Remembering a time of honor at the academy

April 03, 1994|By MICHAEL OLESKER

ANNAPOLIS -- A long time ago, a time of Joe Bellino and Roger Staubach, a time of seeing the cloistered world of the U.S. Naval Academy through a child's romantic eyes, it was all very different here.

Nobody talked about cheating scandals back then, or Tailhook sexual assaults or the shared disgrace of students and administrators. This was a place of honor. It was the home of Heisman Trophy football players, of students who simultaneously mastered academics and athletics and turned close-order drills into an art form.

But now the middies walk this city's streets and seem to avert their eyes, as though hoping not to be noticed until the current bad news goes away.

My father used to drive the whole family down here from Baltimore and puff out his chest with pride as he walked us across this campus. He wasn't a Navy man, but it didn't matter. He was just an American who thought something special happened here. He admired the discipline, the sense of order, the notion that selfless kids were going through a program that prepared them to defend the nation.

He didn't stick around long enough to see last week's news of 29 midshipmen facing expulsion, and 42 others recommended for punishment, for violating the academy's honor code, which states in clearest English: "Midshipmen are persons of integrity: They do not lie, cheat or steal."

Only this time, they did, and they got caught. In December 1992, 134 middies were accused of cheating on the final exam for a course called Electrical Engineering 311 and now, after much talk of cover-ups, of favoritism toward football players, of the need to overhaul administration of the honor code, the academy is hoping to put the worst cheating scandal in its 149-year history out of sight.

It won't happen overnight. These kids weren't just cheating on an engineering exam so much as pulling the veil off a carefully constructed image, which my father and millions of other Americans digested and passed on like a legacy.

We were children back then, and therefore susceptible to my father's enthusiasms. They stuck with us through the years. Even during my own college days, even when there was a bitter rivalry between the University of Maryland and Navy athletic teams, I held onto that vision of midshipmen as a breed apart, as people who held to a higher code of living.

Among other things, that code included cheating. At other schools, kids rationalized such practice. At Maryland, for example, every dormitory, every fraternity and sorority house had files: copies of old exams, which students had occasion to review. Sometimes, it was said, the same questions (and sometimes entire exams) given in the past would be given again.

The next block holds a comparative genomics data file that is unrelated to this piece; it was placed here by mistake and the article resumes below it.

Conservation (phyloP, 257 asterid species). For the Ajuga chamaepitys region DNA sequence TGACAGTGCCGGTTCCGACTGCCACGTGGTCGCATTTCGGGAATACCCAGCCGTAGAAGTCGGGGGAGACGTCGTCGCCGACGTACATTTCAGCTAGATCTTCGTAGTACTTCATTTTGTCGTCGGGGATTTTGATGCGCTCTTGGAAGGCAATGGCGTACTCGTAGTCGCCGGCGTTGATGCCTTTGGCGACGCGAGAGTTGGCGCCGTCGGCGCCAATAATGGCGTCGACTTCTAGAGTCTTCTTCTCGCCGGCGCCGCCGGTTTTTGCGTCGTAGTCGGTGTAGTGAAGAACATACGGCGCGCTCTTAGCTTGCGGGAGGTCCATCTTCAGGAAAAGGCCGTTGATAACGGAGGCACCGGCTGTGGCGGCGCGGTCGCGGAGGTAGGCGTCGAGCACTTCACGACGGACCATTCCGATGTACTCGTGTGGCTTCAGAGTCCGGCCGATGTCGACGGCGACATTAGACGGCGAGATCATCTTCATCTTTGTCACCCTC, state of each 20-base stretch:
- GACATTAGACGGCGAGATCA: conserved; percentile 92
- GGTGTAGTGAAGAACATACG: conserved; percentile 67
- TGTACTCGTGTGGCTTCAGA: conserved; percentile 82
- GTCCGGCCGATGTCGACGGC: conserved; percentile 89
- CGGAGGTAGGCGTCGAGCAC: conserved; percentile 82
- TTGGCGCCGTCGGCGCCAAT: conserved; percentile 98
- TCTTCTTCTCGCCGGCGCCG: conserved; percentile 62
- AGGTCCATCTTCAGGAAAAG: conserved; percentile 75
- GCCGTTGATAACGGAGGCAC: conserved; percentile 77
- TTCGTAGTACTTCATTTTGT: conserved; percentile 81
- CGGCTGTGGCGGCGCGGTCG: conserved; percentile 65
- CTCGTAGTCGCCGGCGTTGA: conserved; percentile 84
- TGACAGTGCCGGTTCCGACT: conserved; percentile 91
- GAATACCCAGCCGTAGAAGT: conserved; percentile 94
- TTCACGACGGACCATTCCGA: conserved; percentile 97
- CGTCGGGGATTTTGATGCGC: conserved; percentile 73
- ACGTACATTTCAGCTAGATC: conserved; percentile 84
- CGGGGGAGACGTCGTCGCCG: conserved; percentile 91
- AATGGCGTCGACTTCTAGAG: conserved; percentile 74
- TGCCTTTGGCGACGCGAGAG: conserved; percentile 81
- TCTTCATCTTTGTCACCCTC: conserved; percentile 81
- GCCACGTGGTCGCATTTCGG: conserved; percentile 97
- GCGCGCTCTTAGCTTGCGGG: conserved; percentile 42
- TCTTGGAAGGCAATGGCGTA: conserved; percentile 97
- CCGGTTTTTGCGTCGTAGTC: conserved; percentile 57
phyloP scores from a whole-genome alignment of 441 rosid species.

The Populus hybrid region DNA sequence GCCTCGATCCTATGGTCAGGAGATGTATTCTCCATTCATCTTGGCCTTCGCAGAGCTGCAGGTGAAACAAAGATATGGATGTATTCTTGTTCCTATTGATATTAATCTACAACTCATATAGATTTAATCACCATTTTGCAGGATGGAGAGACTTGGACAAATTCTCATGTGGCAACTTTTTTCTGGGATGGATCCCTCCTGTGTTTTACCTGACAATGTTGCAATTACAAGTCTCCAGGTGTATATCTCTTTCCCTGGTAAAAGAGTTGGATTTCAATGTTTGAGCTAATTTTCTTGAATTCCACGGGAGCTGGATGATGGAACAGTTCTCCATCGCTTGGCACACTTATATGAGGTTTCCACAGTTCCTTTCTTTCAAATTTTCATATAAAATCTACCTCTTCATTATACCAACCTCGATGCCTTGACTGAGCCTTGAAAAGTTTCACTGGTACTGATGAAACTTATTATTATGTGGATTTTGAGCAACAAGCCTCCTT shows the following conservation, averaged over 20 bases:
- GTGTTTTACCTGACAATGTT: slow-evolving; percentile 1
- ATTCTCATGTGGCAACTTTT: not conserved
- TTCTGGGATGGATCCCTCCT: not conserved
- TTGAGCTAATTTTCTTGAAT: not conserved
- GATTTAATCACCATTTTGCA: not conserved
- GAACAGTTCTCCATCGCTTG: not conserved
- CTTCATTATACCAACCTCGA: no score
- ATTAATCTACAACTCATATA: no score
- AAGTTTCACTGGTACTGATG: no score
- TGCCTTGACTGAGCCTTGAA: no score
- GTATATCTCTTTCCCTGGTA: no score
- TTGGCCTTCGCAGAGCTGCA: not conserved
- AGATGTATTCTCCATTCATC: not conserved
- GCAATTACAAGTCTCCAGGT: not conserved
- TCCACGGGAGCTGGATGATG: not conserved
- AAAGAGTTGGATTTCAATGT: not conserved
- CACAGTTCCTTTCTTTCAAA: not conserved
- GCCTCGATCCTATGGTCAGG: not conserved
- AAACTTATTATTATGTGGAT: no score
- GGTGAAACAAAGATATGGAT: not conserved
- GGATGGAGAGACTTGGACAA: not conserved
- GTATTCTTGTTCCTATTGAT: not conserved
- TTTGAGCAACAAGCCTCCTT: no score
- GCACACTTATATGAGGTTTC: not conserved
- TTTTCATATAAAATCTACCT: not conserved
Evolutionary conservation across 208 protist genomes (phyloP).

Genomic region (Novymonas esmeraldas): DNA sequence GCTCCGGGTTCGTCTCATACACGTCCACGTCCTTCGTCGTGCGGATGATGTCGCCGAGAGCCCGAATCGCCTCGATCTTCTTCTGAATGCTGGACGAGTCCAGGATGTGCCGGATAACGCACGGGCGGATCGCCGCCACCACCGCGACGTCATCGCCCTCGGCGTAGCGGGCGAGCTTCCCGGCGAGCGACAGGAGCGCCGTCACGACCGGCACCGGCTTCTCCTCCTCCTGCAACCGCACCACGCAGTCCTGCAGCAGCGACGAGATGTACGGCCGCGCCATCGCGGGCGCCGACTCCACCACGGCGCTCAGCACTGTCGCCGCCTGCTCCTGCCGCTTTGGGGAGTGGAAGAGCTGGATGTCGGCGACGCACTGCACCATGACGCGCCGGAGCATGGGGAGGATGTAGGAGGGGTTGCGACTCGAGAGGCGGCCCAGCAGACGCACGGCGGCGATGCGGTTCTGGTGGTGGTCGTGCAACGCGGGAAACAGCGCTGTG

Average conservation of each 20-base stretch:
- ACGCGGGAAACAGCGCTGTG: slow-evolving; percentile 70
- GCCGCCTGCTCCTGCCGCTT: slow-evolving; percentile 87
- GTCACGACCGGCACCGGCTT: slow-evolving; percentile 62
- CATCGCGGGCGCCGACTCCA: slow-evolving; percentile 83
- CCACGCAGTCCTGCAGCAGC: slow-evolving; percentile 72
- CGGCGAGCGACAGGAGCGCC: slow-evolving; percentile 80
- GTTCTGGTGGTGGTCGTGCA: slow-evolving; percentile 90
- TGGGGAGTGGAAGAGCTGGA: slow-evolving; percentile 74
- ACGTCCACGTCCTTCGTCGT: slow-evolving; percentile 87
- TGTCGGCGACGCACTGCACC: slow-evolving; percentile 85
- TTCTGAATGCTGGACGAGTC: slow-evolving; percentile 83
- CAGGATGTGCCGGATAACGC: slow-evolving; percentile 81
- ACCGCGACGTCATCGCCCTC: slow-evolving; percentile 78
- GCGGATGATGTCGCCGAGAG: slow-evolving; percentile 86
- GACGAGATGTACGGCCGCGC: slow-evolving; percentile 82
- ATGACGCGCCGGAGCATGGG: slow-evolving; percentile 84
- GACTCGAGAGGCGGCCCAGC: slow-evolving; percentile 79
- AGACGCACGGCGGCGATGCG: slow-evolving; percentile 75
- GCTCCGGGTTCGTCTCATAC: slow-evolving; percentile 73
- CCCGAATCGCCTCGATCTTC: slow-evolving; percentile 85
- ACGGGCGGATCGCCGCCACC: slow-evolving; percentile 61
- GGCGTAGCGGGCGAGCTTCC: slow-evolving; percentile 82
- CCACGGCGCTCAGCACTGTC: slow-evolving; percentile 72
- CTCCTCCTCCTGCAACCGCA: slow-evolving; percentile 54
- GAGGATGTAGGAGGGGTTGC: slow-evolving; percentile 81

Cheating? At many schools, such practice is hidden but routine. At Navy, everybody knew, such a thing would never happen. The middies were made of more honorable stock.

They weren't like other American young people, looking for the easy way to skirt through life -- except, with the latest scandal, they purloined a test never given before.

It's been a tough time at the academy. The All-Americans like Joe Bellino and Roger Staubach stopped coming here long ago, when pro football first gripped the national psyche. They found more allure playing quarterback for the Dallas Cowboys than commanding their own battleship.

Then there was the conflicted Vietnam era, when so many of the country's young people turned away from all things military. And then came the last few years, the post-Cold War era, and much questioning about the modern role of a military academy.

I never understood how the academy kept a tight ship through all of this. My father, a World War II veteran, was moved by memories of his own experience and translated it to the next generation. We were not only his children, but the children of literally scores of war movies that glorified the military. So we held onto his vision.

But this was long ago, and times had changed. While the country was going through its vast social convulsions, life was supposed to be changeless at the Naval Academy: the same honor code, the same rigid discipline, the same sense that these were selfless kids who held themselves to a higher level.

College can be pretty rough. The academic load is heavy, and the outside temptations arrive at a time when young people's adrenalin is roaring. We used to think the kids at the Naval Academy were immune to all this.

It turns out we were wrong. That's the lesson of the cheating scandal. It doesn't mean they're demons, doesn't mean they're inherently bad people. It just means they're like everybody else their age, fighting temptation and sometimes giving in, when all this time, we'd assumed they were different.

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